A Wise Man’s Fear: A Review


2 Pretzels. Need a Pretzel rating refresher?

Book Two in the Kingkiller Chronicles was just sorta meh. I flew through the first book last year, totally wrapped up in Kvothe’s tale of being a travelling performing, losing his family and troupe to a group of magical monsters no one wants to talk about, living on the streets, and finally making his way to the magical university. I was there for every minute of it. Patrick Rothfuss left us with questions: What’s up with Kvothe and Deena? Why is Kvothe eventually banished from the school? How did he end up owning a tavern in the middle of nowhere? I picked up book two, ready for answers.

I got none. A Wise Man’s Fear is 1107 pages. About 150 of them actually drive the original plot. The rest are tangents off of tangents off of tangents. Kvothe, needing money for university, heads off to work for a rich dude in another town. See, Kvothe is a brilliant lute player and song writer. This rich dude has no game; he needs Kvothe to help him get a girl. It’s pathetic, really. While in his service, Kvothe thwarts an assassination attempt, heads out with a gang of mercenaries to stop bandits, ends up hooking up with a fairy, and then, instead of going back like he’s supposed to, goes with one of the mercenaries to train. All of that sounds pretty interesting, but it is somehow not. I mean, it is, but it has nothing to do with the actual story and seems to serve no purpose later in the book.

At some point I switched to audio because I had devoted a lot of time to this series, but my interest was fading. So, I listened to the back half. The guy does a lot of accents and voices to differentiate the characters and one of them sounded just like Ricardio from Adventure Time. So, that was fun.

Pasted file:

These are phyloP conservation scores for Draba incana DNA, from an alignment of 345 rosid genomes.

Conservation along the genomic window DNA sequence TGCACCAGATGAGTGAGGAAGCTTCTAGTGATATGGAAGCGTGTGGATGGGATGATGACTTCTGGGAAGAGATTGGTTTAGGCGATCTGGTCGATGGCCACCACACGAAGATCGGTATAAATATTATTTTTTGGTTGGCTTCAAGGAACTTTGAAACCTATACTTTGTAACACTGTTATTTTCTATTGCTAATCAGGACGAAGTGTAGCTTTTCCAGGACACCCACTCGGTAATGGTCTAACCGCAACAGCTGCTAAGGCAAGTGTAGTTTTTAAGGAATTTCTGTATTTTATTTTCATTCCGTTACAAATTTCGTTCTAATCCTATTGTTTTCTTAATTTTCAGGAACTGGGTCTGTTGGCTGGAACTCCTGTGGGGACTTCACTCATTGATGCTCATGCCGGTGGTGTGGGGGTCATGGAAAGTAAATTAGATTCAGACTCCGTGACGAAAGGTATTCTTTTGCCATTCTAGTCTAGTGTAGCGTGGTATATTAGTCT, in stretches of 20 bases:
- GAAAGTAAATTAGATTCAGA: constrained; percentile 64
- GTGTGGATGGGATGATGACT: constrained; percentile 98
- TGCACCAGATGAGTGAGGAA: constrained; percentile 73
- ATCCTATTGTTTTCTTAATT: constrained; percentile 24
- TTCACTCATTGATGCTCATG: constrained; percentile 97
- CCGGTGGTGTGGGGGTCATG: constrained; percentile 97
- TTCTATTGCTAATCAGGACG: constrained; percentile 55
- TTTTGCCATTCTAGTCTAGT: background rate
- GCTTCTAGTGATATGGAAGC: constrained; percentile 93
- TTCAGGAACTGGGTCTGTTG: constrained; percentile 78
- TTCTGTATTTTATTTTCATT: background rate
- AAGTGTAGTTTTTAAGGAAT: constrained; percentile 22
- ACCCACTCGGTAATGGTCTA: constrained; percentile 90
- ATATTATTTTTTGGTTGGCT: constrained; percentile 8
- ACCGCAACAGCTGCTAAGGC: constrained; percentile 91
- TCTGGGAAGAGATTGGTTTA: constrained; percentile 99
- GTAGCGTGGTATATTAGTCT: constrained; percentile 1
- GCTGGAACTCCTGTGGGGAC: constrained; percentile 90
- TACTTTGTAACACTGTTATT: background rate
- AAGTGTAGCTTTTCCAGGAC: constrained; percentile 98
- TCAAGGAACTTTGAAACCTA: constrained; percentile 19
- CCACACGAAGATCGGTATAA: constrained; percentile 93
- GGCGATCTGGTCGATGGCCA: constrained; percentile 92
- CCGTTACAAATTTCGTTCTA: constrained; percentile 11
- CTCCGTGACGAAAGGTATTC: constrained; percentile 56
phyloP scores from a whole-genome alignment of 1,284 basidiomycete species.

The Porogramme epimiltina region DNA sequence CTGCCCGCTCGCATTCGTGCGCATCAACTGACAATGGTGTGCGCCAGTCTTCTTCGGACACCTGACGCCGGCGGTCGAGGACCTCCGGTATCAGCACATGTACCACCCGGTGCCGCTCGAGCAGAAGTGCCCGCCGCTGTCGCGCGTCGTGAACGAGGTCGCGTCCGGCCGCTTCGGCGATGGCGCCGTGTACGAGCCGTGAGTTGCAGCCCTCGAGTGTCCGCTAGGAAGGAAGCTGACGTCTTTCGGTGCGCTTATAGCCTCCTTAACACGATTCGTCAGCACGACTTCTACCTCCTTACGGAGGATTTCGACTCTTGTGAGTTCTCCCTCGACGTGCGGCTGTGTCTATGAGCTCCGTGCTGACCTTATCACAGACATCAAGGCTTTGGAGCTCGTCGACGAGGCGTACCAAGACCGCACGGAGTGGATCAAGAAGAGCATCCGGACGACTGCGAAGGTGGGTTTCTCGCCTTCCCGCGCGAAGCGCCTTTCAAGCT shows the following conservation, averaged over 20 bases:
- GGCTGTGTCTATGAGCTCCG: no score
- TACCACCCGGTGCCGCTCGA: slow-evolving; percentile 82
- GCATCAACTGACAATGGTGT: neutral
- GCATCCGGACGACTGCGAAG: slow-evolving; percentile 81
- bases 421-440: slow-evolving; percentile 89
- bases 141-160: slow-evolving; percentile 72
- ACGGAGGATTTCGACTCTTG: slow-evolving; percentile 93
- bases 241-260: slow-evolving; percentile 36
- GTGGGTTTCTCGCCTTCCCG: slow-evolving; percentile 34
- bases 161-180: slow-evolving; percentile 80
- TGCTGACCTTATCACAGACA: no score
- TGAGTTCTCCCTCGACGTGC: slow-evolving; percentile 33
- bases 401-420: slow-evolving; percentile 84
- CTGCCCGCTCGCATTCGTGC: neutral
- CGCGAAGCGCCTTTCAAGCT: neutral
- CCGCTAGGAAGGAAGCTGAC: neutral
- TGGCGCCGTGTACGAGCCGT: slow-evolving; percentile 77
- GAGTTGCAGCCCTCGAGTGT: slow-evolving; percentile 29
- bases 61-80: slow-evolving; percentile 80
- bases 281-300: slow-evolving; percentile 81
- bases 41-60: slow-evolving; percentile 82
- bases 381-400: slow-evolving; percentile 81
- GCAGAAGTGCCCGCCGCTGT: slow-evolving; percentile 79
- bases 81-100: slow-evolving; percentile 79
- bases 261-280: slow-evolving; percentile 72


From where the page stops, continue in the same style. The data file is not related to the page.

So, Kvothe goes to the train with the group of mercenaries who primarily speak with their hands. Which came as a relief to me when the narrator adopted the voice and accent of this guy:

Ricardio is one thing, but we can leave Twin Peaks out of this, please?

Kvothe trains with the mercenaries. Has sex with a few of them because, after his time with the fairy, that seems to be the only thing he’s interested in. He learns as much as he can for… we don’t know why he learned any of this stuff.

After saving two girls from kidnappers who were posing as an acting troupe, Kvothe finally makes his way back to his benefactor, who is pleased as punch to see him. His benefactor’s new wife, however, is not. See, she’s prejudiced as hell against the edema ruh – a troupe of travelling actors that just so happen to be Kvothe’s family. Some nasty words are exchanged, Kvothe is fired, and he heads back to school.

Rumors are swirling around him. Some heard he’d died in a shipwreck. Others know of his time with the fairy. He’s magic. He’s an assassin. He saved two girls from a gang of bandits. The rumors are true. Well, except dying in a shipwreck. Kvothe is pretty awesome. I just feel like Patrick Rothfuss took too long to get us there. Depsite the book being action packed, I got bored. Book two ended with the same questions. What’s up with Kvothe and Deena? When and why is he expelled from school? Why is someone so famous and powerful living in hiding tending bar? After 2000 pages, we still don’t know.

The release date for the third and final book as not been announced. A Wise Man’s Fear released in 2011, so I’ll likely be dead before book three hits the shelves. I get that it takes time and not everyone can write at Lynx & LeRoux speed, but come on. I have devoted a lot of time to this series, so I’ll definitely finish it. I just hope we finally get some answers.

Okay, byeeeeeeee.

Smoky Lynx


Published by lynxandlerouxreview

Lynx is an amateur knitter, a cinnamon enthusiasts, and is a obsessed with reality television. LeRoux is a former merkin weaver and accountant. They very recently became a published authors. We love books, movies, and all things pop culture. We also love telling you what we think about shit. So, there you go, just your basic pop culture review blog.

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